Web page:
18 OctPhD DissertationPorous Hybrid Materials for Catalysis and Energy applications
Porous Hybrid Materials for Catalysis and Energy applications
  • Buthainah Alshankiti, ChemS Ph.D Student, supervised Professor Niveen Khashab
  • Sunday, October 18, 2020
  • 03:00 PM - 04:00 PM
2020-10-18T15:002020-10-18T16:00Asia/RiyadhPorous Hybrid Materials for Catalysis and Energy applicationsKAUST, VIA ZOOM, CLICK OR COPY THE LINK BELOWLinda J. SapoluLinda.Sapolu@kaust.edu.sa


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Abstract:  Porous materials have exhibited some remarkable performances in a wide range of applications, such as in the field of catalysis, gas adsorption, water treatment, bio-imaging, drug delivery, and energy applications. This is due to the pore characteristic of these materials. In fact, their properties depend mainly on the pore size, pore morphology, and pore size distribution.

The knowledge of understanding the effect of chemical nature of porous materials on the heterogeneous catalysis has significantly increased since last decades resulting in the increase in the development of innovative porous nano-hybrid materials. Scientists have integrated inorganic and organic materials to generate new structures with unique properties. A significant enhancement in their properties has been observed compared to their single components.

This research work focuses on the design and tailoring of innovative hybrid materials with intrinsic porosity based on well-studied single components for catalysis and energy applications. The first example is represented by the impregnation technique of gold nanoclusters (Au NCs) inside the pores of mesoporous silica nanoparticles (MSNs). The performance of Au NCs/ MSN as catalyst was evaluated by the epoxidation reaction of styrene.

It shows a remarkable catalytic activity, high selectivity towards styrene epoxide (74%), and high conversion of styrene (88%).
We have also investigated the self-assembly of polyoxomolybdates (P2Mo5O23) and cyclodextrins (CDs) as molecular building blocks (MBBs) through the bridging effect of counter cations (Na+, K+, and Cs+). This assembly has resulted in the formation of seven different crystals to give seven crystal structures of POM-CD MOFs. These novel porous hybrid frameworks with intrinsic porosity and tunable porosity have been well studied and characterized using different techniques. Interestingly, one of these structures (K-PMo-γ-CD) was obtained in good yield (70 % based on γ-CD), and was therefore selected to further study the catalytic performance of this type of the hybrid organic-inorganic structures (POM-CD MOFs).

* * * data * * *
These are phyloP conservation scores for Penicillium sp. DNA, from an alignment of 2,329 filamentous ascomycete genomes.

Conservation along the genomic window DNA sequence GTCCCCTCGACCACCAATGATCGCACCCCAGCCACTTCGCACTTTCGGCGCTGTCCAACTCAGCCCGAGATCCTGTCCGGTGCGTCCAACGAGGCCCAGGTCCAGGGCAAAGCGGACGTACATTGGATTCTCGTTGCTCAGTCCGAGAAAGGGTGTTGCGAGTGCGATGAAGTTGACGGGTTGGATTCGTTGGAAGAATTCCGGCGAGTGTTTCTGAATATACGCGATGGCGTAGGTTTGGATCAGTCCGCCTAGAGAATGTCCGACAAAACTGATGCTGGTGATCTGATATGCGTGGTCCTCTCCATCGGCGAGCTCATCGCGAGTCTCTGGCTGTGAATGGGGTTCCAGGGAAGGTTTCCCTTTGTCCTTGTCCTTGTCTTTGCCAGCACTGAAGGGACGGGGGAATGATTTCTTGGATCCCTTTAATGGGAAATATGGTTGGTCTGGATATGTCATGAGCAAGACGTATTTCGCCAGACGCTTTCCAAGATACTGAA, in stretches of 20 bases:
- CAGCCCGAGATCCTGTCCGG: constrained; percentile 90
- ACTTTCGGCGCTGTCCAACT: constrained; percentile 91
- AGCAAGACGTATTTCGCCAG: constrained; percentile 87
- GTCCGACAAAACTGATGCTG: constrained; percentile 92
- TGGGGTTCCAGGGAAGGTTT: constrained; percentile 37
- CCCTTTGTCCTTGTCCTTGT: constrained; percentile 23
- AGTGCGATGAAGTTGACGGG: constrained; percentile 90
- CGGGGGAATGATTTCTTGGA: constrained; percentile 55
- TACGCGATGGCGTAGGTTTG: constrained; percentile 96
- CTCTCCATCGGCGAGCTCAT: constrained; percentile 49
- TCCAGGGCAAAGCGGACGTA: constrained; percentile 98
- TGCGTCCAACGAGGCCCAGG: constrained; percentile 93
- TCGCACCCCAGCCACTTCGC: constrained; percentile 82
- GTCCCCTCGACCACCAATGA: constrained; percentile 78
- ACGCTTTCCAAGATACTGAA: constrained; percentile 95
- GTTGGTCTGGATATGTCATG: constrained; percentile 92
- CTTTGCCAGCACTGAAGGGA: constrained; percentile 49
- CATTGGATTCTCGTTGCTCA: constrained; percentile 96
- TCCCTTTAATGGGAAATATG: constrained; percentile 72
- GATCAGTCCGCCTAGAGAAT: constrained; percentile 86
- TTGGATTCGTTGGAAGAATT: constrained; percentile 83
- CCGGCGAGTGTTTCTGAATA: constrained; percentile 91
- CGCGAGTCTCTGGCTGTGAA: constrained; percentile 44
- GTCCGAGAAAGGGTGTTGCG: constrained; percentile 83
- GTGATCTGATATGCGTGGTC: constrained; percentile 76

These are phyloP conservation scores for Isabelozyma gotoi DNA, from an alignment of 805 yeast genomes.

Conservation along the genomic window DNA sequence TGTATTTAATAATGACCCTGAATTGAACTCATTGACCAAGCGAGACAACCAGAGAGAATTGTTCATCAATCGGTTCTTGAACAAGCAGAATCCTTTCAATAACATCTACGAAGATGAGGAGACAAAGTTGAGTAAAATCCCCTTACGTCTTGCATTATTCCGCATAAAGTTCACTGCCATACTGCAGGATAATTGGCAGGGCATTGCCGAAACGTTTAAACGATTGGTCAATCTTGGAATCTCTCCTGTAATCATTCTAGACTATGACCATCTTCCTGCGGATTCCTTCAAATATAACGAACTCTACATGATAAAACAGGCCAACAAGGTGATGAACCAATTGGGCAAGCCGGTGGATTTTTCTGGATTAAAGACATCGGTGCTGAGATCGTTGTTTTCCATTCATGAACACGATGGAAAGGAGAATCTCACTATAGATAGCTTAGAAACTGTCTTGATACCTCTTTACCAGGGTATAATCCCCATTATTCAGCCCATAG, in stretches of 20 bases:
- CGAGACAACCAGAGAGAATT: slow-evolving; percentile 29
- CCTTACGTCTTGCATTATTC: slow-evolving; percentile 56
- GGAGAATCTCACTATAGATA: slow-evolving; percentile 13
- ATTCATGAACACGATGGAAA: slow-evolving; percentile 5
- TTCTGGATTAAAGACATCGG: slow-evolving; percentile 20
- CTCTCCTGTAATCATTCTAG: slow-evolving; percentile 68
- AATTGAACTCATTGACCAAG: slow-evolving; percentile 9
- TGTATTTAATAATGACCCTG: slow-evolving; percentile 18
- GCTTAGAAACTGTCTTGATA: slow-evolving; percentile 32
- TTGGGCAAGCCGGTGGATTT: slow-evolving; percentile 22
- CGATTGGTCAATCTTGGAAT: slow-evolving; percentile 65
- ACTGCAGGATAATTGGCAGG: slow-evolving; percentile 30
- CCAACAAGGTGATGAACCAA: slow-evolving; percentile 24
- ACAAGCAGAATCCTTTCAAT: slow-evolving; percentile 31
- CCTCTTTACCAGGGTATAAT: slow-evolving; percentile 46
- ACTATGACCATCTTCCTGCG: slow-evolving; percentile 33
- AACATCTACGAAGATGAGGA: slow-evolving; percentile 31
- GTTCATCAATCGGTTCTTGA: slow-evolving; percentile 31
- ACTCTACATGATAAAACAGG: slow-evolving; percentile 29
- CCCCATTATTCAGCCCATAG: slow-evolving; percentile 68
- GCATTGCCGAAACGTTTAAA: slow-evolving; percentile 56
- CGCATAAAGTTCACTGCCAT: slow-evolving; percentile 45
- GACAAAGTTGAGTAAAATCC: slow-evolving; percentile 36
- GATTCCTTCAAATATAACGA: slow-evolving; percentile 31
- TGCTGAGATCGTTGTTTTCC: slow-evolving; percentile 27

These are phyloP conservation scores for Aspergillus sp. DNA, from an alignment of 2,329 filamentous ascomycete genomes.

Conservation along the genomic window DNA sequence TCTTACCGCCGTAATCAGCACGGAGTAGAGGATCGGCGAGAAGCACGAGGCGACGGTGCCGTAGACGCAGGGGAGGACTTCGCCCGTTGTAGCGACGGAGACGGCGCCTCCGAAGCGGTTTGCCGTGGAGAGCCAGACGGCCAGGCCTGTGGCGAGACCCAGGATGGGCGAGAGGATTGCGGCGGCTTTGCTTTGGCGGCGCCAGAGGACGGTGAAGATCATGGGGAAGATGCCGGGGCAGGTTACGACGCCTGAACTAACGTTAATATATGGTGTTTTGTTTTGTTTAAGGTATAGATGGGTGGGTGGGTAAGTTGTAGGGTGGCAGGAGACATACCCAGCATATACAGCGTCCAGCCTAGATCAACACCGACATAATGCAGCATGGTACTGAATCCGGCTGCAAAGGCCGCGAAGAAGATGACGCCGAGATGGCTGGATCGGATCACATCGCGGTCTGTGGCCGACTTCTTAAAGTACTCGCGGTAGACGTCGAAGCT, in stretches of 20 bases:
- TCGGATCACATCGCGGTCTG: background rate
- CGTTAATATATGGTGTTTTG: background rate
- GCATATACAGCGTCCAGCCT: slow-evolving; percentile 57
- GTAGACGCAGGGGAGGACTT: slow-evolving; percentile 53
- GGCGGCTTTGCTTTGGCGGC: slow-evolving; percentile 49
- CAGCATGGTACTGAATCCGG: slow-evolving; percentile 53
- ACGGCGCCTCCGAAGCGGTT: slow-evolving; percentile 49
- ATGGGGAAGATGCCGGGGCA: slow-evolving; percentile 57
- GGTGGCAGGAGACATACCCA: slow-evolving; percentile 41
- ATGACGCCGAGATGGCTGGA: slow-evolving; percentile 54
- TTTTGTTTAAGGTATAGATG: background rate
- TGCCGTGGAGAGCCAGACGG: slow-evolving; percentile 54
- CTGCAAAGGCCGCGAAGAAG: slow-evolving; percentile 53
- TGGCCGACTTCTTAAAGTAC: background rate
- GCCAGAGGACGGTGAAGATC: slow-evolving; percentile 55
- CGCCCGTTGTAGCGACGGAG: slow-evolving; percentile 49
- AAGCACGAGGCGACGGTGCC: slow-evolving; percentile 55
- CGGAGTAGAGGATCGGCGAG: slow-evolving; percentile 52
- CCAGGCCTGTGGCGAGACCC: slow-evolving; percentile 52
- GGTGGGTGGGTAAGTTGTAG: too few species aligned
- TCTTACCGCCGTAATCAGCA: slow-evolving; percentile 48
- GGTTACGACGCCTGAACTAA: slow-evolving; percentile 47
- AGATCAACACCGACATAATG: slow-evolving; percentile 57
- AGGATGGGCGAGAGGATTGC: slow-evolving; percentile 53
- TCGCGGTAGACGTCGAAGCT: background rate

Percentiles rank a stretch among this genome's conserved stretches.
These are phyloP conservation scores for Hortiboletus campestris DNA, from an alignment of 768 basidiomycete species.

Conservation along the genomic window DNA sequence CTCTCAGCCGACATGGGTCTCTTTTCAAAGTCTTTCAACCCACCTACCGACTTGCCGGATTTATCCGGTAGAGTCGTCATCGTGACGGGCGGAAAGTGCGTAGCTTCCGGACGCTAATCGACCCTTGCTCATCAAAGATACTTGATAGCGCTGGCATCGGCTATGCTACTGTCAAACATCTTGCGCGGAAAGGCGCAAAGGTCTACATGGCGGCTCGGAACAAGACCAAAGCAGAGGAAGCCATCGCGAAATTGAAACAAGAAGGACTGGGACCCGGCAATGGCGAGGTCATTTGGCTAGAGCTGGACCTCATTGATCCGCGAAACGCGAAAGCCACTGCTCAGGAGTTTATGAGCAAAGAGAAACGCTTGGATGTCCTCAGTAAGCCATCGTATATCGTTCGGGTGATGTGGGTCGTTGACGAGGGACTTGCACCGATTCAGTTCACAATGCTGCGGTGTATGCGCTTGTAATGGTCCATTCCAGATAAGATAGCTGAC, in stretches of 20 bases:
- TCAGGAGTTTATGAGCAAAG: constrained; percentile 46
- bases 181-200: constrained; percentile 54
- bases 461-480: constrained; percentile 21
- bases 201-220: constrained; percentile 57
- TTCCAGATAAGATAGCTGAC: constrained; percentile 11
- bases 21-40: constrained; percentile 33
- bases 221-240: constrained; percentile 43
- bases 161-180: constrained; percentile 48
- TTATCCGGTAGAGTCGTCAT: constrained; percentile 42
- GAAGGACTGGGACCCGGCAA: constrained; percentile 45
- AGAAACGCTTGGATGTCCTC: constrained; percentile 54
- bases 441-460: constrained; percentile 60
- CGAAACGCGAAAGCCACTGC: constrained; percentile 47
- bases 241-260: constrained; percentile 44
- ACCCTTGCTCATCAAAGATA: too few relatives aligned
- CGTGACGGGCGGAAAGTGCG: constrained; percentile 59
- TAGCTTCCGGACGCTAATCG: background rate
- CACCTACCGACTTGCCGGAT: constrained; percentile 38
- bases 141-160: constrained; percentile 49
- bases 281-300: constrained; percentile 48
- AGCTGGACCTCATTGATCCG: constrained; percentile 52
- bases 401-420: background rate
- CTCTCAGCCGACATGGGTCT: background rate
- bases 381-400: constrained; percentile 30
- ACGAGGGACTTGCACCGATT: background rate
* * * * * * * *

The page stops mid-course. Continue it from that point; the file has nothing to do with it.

The ketalization process of cyclohexanone with glycol using K-PMo-γ-CD as catalysts has been chosen as module reaction for this study. Our results showed that the material gives the best catalytic performance, which reached its maximum conversion of 99.94 %, at 100oC.
Finally, the scope of our research has been extended by combining another porous macrocycle, a trianglamine (TA), with the metal cluster complex system (polyoxometalate). This hybrid framework (POM-TA) has been well designed and synthesized based on molecular recognition. A detailed characterization shows that the POM-TA material has a high surface area that suggests that it can be suitable as a catalyst for some industrial processes.
Our research on such organic-inorganic hybrid frameworks represents a promising enrichment in the field of heterogeneous catalysis. This is mainly due to the possibility of combining different molecular building blocks to form a hybrid framework with improved properties such as intrinsic porosity, large surface area, and tunable structural properties.


  • Linda J. Sapolu
  • Linda.Sapolu@kaust.edu.sa